Description: Richard O'Gorman (1826-1895) born in Dublin, Ireland he entered trinity College in 1842. He joined the Young Irelander Rebellion of 1848; a failed Irish nationalist uprising led by the Young Ireland movement, part of the wider Revolutions of 1848 that affected most of Europe. It took place on 29 July 1848 in the village of Ballingarry, South Tipperary. After being chased by a force of Young Irelanders and their supporters, an Irish Constabulary unit raided a house and took those inside as hostages. A several-hour gunfight followed, but the rebels fled after a large group of police reinforcements arrived. It is sometimes called the Famine Rebellion (since it took place during the Great Irish Famine) or the Battle of Ballingarry. 1848 was a year of revolutions throughout continental Europe. Ireland was also still reeling from the impact of the Great Famine. The British government's reaction had been too little and too late to prevent the Irish people from suffering great hardship. Inspired by these events and the success of liberal, romantic nationalism on the European mainland and disgusted by Daniel O'Connell's acceptance of patronage from the British Liberals, a group known as Young Ireland broke away from O'Connell's Repeal Association. O'Gorman was one of nine that organised the 1848 insurrection and a reward of £300 was posted for his arrest. After many adventures he escaped to America. Admitted to the New York Bar, he practiced law with John Blake Dillon, which flourished and became a member of the elite. Appointed a judge of the superior court in 1880, and died in New York in 1895. Odd numbers rule in nature and evidently in politics. O'Gorman was one of nine Irishmen. Some say they were patriotic heroes, others call them traitorous rebels. In 1848, seven fervent Irish nationalists - Thomas Meager, John Mitchel, William O'Brien, Charles Gavan Duffy, John Dillon, Thomas D'Arcy Magee and Richard O'Gorman - valiantly fought for Irish independence. They Lost. Subsequently tried, convicted and sentenced to death, these men found themselves, their names heading for political martyrdom - a fact which did not escape the British Monarchy. As a result, their death sentences were commuted and an exile was instead imposed. Offered here is an ALS, NY, 1865, 2pp, 5-1/4 x 7-1/2 in. O'Gorman regrets that he can not accept their invitation to lecture before the Young Mans Christian Union of Lockport. See scan for condition: bottom of 2nd page had been removed from the letter and then reattached. Small loss of paper. Very uncommon autograph.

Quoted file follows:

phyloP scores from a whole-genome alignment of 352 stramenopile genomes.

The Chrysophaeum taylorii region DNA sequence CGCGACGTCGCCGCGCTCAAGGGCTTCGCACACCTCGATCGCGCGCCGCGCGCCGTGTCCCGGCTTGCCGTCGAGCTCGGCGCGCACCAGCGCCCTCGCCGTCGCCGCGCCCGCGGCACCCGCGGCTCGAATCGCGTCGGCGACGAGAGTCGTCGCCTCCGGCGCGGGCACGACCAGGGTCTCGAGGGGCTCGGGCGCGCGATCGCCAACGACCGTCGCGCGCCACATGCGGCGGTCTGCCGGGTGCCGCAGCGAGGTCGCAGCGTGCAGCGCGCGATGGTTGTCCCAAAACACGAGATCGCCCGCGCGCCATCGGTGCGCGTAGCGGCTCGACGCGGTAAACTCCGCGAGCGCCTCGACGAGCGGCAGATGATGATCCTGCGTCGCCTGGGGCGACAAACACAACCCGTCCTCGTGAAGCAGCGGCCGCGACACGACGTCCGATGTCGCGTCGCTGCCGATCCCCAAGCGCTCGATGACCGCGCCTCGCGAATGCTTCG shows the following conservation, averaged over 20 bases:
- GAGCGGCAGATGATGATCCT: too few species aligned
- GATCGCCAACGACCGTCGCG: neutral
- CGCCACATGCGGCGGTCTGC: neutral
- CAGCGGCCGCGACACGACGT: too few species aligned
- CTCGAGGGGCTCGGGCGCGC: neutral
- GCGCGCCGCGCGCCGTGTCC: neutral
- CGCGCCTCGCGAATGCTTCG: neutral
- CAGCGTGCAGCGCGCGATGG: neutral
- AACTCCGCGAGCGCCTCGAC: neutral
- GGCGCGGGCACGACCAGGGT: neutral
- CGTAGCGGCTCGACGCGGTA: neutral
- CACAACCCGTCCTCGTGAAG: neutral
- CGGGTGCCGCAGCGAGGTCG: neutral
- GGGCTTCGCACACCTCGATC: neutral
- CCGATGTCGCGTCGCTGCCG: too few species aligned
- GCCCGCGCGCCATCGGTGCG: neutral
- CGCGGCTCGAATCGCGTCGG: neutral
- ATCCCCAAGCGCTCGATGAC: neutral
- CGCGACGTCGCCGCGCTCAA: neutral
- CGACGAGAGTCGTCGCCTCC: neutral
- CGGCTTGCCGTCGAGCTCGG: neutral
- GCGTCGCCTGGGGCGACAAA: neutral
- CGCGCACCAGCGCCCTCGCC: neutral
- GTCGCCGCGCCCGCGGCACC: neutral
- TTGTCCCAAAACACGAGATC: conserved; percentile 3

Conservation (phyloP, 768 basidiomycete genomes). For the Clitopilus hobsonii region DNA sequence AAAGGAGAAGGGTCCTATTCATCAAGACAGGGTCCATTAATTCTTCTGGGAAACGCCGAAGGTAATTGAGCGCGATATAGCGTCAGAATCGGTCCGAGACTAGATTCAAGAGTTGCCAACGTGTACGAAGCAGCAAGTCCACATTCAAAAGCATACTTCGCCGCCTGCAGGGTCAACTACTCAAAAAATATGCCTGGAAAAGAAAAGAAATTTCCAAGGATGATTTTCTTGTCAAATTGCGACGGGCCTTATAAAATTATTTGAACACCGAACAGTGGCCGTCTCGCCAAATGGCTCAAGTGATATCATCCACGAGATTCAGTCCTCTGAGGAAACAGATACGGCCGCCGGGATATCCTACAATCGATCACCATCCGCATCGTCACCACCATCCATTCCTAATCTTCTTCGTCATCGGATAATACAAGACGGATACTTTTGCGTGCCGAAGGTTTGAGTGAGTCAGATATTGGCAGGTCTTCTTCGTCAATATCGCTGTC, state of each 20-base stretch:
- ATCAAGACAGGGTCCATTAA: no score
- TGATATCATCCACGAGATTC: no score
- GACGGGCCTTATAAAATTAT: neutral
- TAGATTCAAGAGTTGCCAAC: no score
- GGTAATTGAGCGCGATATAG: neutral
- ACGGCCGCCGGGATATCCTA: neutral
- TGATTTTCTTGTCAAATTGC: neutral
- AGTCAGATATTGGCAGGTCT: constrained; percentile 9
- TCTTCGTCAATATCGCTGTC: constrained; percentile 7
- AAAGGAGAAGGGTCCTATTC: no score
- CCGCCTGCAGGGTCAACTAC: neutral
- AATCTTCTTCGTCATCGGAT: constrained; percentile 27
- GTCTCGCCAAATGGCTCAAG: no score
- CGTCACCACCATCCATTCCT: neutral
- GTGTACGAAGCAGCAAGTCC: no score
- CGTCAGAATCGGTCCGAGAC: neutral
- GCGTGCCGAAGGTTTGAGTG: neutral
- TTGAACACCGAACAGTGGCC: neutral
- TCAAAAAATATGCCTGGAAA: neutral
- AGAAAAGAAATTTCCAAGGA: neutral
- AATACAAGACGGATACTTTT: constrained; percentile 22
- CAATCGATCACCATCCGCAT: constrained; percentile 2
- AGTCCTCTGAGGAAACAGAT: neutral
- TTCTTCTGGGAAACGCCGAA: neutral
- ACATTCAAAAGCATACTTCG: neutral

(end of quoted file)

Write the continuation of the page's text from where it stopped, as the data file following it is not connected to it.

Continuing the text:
Condition Report: See scan for condition: bottom of 2nd page had been removed from the letter and then reattached. Small loss of paper.
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